Sliding Fall – Tuckerman Ravine

A climber injured his leg after falling down Tuckerman Ravine. He was with two friends and the three of them climbed Central Gully, hiked across the Alpine Garden and began descending into Tuckerman Ravine at dark. He was wearing crampons at the time of the fall but his ice axe was secured to his pack. He said he was not using it because by the time he realized he needed it, the terrain was too steep to take his pack off. During the descent, he lost his footing and fell between 400 and 600 feet to the floor of the Ravine, injuring his leg during the fall. One friend went to Hermit Lake to get help while the other assisted his friend to the rescue cache near the bottom of the Ravine. Snow Rangers, personnel from the Mount Washington Volunteer Ski Patrol and the AMC, and overnight guests staying at Hermit Lake responded to help the patient. The patient’s leg was splinted and he was carried down to Hermit Lake which involved one 300′ rope lower. At Hermit Lake, the patient was reassessed and then transported to Pinkham Notch via snowmobile. This incident took 15 people 3.5 hours to complete.

If this person had his ice axe out during the fall he could have arrested himself and prevented this accident. We often see people descending Tuckerman Ravine in icy conditions without the proper equipment, particularly in the spring. An ice axe and the ability to use it properly are critical for safe travel in steep terrain. The combination of the axe and the knowledge of its use provide a reliable means of stopping yourself on steep snow in the event of a fall.

Climber fall – Lobster Claw in Tuckerman Ravine

A mountaineer was injured while descending the Lobster Claw in Tuckerman Ravine. During the descent, he lost his footing and took a tumbling fall down the gully injuring his hip. Snow Rangers and a member of the Mt. Washington Volunteer Ski Patrol assessed his injuries and assisted him down to Hermit Lake where he was transported to Pinkham Notch in the USFS snowcat. This incident involved four rescuers and took three hours to complete.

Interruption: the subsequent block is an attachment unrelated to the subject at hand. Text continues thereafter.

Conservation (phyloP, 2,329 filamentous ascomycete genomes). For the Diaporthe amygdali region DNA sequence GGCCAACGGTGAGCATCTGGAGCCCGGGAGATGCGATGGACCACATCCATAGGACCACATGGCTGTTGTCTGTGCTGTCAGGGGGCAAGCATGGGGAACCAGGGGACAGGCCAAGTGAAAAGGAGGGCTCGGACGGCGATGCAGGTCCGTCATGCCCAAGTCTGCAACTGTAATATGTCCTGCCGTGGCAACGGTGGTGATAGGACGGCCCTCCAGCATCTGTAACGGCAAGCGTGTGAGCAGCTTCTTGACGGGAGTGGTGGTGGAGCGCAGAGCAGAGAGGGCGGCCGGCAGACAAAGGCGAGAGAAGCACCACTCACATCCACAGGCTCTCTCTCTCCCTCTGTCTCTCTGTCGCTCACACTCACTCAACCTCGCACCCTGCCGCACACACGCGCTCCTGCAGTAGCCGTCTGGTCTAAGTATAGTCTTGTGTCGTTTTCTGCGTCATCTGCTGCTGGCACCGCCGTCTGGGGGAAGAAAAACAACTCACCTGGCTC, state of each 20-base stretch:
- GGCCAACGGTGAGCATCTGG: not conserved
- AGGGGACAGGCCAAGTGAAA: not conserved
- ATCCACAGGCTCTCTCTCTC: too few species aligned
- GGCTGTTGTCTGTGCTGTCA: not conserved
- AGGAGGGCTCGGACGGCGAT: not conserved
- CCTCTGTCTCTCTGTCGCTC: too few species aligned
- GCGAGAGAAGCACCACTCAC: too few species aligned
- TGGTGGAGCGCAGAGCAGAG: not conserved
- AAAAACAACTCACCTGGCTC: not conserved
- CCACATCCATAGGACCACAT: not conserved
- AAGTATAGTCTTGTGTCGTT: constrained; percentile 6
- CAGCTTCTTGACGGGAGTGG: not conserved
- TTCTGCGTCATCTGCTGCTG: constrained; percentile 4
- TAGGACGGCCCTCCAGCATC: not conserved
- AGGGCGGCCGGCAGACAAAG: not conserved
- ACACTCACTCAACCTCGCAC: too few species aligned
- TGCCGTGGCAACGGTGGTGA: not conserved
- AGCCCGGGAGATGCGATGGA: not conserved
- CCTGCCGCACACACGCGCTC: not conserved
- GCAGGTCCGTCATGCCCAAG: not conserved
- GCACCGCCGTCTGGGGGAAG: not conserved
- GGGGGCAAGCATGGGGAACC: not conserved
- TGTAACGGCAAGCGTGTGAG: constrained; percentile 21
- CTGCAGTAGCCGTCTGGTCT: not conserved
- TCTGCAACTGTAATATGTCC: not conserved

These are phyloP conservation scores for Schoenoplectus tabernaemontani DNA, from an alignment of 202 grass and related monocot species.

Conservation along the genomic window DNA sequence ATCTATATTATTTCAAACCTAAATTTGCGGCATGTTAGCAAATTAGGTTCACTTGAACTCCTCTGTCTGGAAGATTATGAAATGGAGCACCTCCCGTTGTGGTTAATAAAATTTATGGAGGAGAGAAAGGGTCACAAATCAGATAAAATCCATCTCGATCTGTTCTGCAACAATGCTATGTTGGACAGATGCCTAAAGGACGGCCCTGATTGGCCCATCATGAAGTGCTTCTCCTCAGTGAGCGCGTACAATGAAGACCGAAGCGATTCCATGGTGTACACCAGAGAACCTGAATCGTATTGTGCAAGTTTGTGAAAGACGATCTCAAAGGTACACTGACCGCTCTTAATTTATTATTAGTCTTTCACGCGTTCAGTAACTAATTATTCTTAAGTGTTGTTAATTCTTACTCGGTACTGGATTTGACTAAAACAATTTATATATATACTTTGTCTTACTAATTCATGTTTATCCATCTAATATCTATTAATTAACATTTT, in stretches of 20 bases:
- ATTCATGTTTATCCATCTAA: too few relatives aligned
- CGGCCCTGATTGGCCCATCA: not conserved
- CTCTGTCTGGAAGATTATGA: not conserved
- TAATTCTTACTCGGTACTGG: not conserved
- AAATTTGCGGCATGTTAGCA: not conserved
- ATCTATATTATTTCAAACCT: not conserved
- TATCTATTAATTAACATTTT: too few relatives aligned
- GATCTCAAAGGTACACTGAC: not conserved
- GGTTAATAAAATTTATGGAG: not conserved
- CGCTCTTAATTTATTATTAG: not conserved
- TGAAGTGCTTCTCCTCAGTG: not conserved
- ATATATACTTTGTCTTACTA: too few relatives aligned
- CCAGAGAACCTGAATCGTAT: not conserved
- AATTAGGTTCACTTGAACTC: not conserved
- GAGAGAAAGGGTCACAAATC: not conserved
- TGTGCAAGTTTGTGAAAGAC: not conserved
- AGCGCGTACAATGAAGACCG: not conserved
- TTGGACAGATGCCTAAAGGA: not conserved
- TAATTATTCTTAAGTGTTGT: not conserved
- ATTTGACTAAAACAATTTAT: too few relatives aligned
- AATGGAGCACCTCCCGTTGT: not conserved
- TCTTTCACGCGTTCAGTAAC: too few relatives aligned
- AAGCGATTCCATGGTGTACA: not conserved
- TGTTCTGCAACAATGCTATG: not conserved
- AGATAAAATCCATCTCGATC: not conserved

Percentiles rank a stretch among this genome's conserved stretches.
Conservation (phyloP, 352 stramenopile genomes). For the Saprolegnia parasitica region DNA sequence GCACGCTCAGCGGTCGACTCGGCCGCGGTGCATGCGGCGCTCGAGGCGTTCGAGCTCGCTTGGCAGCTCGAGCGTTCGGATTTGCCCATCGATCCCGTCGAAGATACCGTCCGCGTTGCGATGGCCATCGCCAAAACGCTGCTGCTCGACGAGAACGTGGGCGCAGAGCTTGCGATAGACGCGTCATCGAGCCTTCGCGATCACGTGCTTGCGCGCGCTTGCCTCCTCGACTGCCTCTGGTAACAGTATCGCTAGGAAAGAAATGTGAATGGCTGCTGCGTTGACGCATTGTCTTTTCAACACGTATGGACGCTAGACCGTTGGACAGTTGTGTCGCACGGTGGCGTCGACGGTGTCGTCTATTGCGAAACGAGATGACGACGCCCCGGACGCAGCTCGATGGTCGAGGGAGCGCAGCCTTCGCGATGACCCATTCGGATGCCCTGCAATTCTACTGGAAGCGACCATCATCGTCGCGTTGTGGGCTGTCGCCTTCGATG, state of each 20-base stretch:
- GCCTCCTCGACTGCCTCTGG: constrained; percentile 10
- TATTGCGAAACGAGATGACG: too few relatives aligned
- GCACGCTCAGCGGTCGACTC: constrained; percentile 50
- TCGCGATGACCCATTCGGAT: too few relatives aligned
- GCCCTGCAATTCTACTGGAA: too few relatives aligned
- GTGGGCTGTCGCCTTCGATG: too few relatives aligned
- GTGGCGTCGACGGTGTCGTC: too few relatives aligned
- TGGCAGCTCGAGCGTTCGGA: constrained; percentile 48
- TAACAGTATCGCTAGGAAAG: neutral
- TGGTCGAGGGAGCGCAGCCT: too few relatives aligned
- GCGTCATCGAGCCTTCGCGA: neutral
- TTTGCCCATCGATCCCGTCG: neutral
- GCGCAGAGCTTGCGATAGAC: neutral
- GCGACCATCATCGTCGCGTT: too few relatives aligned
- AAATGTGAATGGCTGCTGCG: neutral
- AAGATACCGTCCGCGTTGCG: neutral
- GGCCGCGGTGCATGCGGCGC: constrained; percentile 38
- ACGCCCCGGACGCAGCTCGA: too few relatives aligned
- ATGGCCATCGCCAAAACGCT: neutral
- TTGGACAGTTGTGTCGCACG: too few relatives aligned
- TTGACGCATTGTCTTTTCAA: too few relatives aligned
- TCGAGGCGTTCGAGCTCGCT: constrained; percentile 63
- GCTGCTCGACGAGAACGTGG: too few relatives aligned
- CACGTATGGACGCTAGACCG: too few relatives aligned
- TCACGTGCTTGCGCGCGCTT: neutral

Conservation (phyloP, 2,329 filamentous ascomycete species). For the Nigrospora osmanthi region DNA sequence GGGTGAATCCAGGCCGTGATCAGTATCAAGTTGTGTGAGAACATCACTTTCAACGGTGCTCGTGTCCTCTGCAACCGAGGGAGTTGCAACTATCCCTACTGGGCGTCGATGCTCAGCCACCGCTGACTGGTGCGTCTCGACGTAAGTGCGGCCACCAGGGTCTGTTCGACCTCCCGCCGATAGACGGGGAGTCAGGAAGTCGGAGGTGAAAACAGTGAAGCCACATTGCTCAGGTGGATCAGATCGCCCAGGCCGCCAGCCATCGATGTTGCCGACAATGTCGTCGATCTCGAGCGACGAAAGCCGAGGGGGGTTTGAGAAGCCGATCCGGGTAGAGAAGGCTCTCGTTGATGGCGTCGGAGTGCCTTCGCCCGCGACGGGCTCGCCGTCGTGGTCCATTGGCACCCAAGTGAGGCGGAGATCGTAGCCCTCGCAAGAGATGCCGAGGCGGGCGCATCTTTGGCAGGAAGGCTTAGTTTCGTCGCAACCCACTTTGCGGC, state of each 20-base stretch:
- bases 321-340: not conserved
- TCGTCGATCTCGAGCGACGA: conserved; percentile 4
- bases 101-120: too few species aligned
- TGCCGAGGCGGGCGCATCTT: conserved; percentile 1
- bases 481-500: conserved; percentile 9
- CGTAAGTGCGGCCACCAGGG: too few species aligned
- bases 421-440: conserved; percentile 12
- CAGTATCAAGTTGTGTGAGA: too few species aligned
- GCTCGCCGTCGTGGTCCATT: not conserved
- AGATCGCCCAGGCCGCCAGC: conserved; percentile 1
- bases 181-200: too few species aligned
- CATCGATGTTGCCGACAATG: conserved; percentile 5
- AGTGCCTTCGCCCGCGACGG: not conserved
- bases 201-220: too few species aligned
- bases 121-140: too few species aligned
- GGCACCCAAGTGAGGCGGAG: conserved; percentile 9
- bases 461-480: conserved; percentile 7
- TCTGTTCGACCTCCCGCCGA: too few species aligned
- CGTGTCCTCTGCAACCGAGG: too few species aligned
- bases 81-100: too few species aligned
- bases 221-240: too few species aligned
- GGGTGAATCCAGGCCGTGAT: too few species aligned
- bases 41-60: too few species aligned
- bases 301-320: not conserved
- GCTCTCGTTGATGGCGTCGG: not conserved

Skier Fall – Headwall

The victim fell while skiing on the left side of the Headwall. She somersaulted and fell approximately 100′ injuring her right knee. She was able to make it to Lunch Rocks where she rested and put ice on her knee. While walking out of the Ravine her knee became very swollen and she had difficulty walking. She sought assistance from the Mount Washinton Volunteer Ski Patrol. Her knee was assessed and it was determined she would most likely not be able to walk out to Pinkham. Her knee was bandaged and her leg immobilized. She was transported in a litter down to Pinkham. This incident took 10 people 1 1/2 hours to complete.

Skier Fall – Chute

The victim fell approximately 500′ while skiing in the Chute and collided with another person’s ski equipment. The victim sustained a laceration on his head and an avulsion on his right forearm. He was treated by members of the Mount Washinton Volunteer Ski Patrol and was able to walk out to Pinkham on his own. This incident took 2 people 1 hour.

Snowboarder Fall -Lip

The victim was boarding on the Lip when she fell approximately 800′. She complained of pain in her wrist and sustained abrasions to her back. She was treated by a USFS Snow Ranger. She was able to walk out to Pinkham on her own. This incident took 1 person 1 hour.

Chute – Skier Fall